Thursday, November 8, 2012

Day Five: Family Fractions

Blame it on my crabby exhaustedness, airplane woes that caused Alisa and Graham to arrive at 12am or the scrambling that resulted in our only transport options being a rental car with a rented infant car seat, but within 12 hours of arrival, Alisa and I have already needed a mediated therapy session with our couples counselor.

I'm not telling you to make you worry about the state of our relationship or to complain publicly about relationship woes. Rather, I tell you because I think it's important to model that even this brave street retreat warrior needs a support network to get through tough times like this.

Typically, I'd skip discussing my behind the scenes process and just tell you about the bits that seem like a good homily for the day. But, I must confess as someone who has slept on the streets in multiple cities, I only lasted 12 hours with a baby before I needed professional help to handle the realities of trying this with a baby.

Because Alisa's flight was arriving after shelter hours, I followed the rules of a typical shelter and asked for an overnight pass and received permission. I got permission from Pastor Stacy to park the rental care overnight in the lot at herchurch (which is in a quite safe neighborhood).

Because we were parked on private property, I thought I wouldn't have to worry about the law against sleeping in your car, that violating might cause Child Protective Services (CPS) to investigate our family. Because the car was warm, the doors were locked and it was a lot like camping I thought I'd be able to sleep in the car and write a poetic blog about the thousands of families that live in vehicles because they're afraid of CPS.

But I only lasted about two hours.

I have slept in the streets, alone, exposed and vulnerable countless times but I could not sleep with the baby in a car.

Poor Alisa, had to wake up again (now it was 2:30 am) as I drove to the Fools where we could sleep indoors, sleepily schlep all of our luggage and grumble at each other in our exhaustion.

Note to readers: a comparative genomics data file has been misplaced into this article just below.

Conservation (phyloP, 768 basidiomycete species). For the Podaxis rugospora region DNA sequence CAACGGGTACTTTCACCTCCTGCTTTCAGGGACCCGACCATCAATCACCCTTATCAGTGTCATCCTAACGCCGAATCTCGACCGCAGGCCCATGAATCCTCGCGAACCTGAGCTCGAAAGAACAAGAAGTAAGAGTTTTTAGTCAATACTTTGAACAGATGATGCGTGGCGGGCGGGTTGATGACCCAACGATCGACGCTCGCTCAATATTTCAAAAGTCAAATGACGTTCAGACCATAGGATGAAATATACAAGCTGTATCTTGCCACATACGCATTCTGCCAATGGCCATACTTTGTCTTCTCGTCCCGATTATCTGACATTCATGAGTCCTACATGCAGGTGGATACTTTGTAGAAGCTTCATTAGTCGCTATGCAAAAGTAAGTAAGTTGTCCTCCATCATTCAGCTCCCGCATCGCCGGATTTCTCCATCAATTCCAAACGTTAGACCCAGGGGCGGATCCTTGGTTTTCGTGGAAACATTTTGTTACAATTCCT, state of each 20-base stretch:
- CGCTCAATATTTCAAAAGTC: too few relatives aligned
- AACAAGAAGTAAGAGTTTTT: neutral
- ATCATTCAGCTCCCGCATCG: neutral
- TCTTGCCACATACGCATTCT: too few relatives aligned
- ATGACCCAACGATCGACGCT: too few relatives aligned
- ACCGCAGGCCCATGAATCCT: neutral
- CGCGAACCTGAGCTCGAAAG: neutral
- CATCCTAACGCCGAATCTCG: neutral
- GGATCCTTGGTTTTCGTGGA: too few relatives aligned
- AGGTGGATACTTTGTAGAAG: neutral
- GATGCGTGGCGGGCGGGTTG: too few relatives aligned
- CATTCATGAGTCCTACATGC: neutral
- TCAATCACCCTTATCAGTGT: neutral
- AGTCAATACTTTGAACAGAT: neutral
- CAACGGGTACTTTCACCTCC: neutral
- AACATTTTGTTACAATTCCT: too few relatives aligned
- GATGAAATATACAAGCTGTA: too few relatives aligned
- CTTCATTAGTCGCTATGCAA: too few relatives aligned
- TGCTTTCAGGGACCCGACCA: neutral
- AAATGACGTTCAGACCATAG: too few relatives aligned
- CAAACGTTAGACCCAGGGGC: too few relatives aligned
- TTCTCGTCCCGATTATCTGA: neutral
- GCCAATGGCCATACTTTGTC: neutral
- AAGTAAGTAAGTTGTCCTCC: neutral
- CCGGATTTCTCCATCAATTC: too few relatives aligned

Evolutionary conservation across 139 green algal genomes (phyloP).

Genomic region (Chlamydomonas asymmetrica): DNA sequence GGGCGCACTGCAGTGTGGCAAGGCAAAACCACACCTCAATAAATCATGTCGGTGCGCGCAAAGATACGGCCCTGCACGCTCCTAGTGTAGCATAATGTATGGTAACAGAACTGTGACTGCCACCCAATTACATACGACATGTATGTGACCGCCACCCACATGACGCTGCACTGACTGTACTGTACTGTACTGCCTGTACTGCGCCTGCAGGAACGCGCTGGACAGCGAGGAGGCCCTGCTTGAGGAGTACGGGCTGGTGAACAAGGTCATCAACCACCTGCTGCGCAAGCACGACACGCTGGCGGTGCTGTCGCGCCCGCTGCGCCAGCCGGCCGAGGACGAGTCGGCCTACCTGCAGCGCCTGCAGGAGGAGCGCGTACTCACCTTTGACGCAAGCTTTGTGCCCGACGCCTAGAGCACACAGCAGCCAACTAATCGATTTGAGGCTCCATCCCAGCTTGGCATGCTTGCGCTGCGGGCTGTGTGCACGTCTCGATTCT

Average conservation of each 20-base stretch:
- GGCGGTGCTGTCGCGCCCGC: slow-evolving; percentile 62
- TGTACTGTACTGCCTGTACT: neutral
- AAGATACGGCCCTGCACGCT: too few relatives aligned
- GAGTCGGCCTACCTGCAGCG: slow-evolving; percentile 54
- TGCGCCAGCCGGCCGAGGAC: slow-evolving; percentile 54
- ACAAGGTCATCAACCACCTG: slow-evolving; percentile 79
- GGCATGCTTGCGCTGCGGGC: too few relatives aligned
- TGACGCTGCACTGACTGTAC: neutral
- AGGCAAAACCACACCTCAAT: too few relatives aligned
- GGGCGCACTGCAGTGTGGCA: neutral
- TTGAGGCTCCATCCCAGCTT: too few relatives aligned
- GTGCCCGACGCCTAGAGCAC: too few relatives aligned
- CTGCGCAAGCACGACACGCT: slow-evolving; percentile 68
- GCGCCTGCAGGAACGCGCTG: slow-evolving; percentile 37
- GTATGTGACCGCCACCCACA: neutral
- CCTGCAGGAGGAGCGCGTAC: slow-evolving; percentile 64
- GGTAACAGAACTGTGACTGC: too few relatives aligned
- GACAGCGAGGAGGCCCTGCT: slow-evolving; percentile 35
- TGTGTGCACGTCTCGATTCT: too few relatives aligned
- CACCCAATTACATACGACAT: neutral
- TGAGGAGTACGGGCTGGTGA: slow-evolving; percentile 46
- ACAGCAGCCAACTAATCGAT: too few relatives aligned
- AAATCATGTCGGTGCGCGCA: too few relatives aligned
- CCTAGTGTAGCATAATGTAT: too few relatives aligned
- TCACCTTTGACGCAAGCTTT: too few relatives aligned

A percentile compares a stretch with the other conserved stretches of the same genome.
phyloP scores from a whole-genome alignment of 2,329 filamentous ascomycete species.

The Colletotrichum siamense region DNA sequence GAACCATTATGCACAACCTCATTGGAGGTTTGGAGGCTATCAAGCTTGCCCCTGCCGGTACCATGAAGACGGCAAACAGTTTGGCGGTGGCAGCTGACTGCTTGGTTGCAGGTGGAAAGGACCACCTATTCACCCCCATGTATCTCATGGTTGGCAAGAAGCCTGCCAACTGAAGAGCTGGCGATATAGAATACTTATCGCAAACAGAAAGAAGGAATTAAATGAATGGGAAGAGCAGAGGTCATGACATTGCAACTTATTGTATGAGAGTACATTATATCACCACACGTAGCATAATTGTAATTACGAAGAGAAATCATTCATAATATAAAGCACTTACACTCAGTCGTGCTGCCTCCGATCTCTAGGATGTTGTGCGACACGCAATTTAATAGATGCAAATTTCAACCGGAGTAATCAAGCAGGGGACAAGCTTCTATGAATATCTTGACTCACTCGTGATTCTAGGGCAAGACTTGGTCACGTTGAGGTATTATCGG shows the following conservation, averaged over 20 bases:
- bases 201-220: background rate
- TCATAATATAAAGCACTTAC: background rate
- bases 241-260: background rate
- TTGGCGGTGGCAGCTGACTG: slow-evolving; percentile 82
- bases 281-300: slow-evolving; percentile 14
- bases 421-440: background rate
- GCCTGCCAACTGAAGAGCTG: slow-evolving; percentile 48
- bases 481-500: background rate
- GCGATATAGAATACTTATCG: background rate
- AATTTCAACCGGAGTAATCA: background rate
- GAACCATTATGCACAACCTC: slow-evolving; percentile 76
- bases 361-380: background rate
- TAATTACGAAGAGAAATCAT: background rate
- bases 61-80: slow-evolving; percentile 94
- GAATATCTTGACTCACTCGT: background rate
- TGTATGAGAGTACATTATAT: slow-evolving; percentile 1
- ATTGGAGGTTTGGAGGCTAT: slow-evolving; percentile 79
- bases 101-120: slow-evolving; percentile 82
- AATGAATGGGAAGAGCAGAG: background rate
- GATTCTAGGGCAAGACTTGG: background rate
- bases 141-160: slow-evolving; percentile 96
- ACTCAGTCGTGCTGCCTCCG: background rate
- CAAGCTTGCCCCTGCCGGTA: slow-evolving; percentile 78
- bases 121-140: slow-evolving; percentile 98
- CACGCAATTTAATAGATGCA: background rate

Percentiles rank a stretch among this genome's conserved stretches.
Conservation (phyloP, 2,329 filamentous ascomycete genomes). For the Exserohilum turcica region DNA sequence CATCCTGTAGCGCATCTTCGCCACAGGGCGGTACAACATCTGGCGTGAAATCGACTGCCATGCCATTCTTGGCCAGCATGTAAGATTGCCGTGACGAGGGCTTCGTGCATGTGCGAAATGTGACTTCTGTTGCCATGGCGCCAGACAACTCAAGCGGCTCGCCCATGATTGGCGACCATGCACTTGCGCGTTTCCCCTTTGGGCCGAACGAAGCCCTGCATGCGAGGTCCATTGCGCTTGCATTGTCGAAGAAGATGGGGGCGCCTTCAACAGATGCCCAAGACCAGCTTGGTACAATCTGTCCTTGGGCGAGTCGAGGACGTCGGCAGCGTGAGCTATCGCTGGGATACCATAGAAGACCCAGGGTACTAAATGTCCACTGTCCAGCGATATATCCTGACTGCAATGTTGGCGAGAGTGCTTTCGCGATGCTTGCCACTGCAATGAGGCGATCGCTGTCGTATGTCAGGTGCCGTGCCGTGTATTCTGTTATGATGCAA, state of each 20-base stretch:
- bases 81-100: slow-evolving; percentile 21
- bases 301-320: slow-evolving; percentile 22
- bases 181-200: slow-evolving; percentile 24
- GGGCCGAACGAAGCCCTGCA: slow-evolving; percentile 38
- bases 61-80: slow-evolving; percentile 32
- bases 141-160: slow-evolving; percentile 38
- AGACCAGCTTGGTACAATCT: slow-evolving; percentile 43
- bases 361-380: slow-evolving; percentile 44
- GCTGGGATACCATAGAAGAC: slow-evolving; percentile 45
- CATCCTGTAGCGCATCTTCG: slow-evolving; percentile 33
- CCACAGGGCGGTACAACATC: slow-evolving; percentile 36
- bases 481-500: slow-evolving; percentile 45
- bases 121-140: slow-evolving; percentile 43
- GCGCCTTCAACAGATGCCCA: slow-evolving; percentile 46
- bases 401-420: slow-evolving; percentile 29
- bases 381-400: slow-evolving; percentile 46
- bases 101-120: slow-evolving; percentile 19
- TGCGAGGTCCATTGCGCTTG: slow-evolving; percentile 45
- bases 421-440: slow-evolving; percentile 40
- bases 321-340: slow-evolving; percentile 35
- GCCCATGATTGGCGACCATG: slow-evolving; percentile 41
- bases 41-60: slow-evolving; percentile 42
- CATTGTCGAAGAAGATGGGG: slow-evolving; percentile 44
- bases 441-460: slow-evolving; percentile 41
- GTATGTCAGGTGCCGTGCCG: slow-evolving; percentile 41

At most we got about three hours of disoriented sleep.

When we got up I was delighted to be greeted by hugs and smiles of homeless family members whom I journeyed with for a decade and I loved getting to share my new family with them.

The ability to have Graham meet my colleagues and friends in the Bay Area is worth more than I can say.

But I also know, now more than ever that my heart cannot stomach a child for real or as part of a retreat living in a shelter, a car or any situation that does not provide safe shelter.

We'll see if Alisa and Graham continue on this journey with me or head home early.

Regardless, today I pray for all the parents and children doing everything they can to keep their families safe and sheltered.

Perhaps it's the exhaustion. Perhaps I've caught that spirited fire that I'm always looking for on the streets that will fuel my passion for another year of grueling, underpaid and often thankless work.

But today I beg you to fund the work that I must do for and with the homeless over the next year.

I'm the professional they call when there day is too hard.

And it's time to get back to work.

And, as I will do everyday of this street retreat I'll beg you, if you are able, make a secure online donation to Welcome, or participate in our reverse auction.


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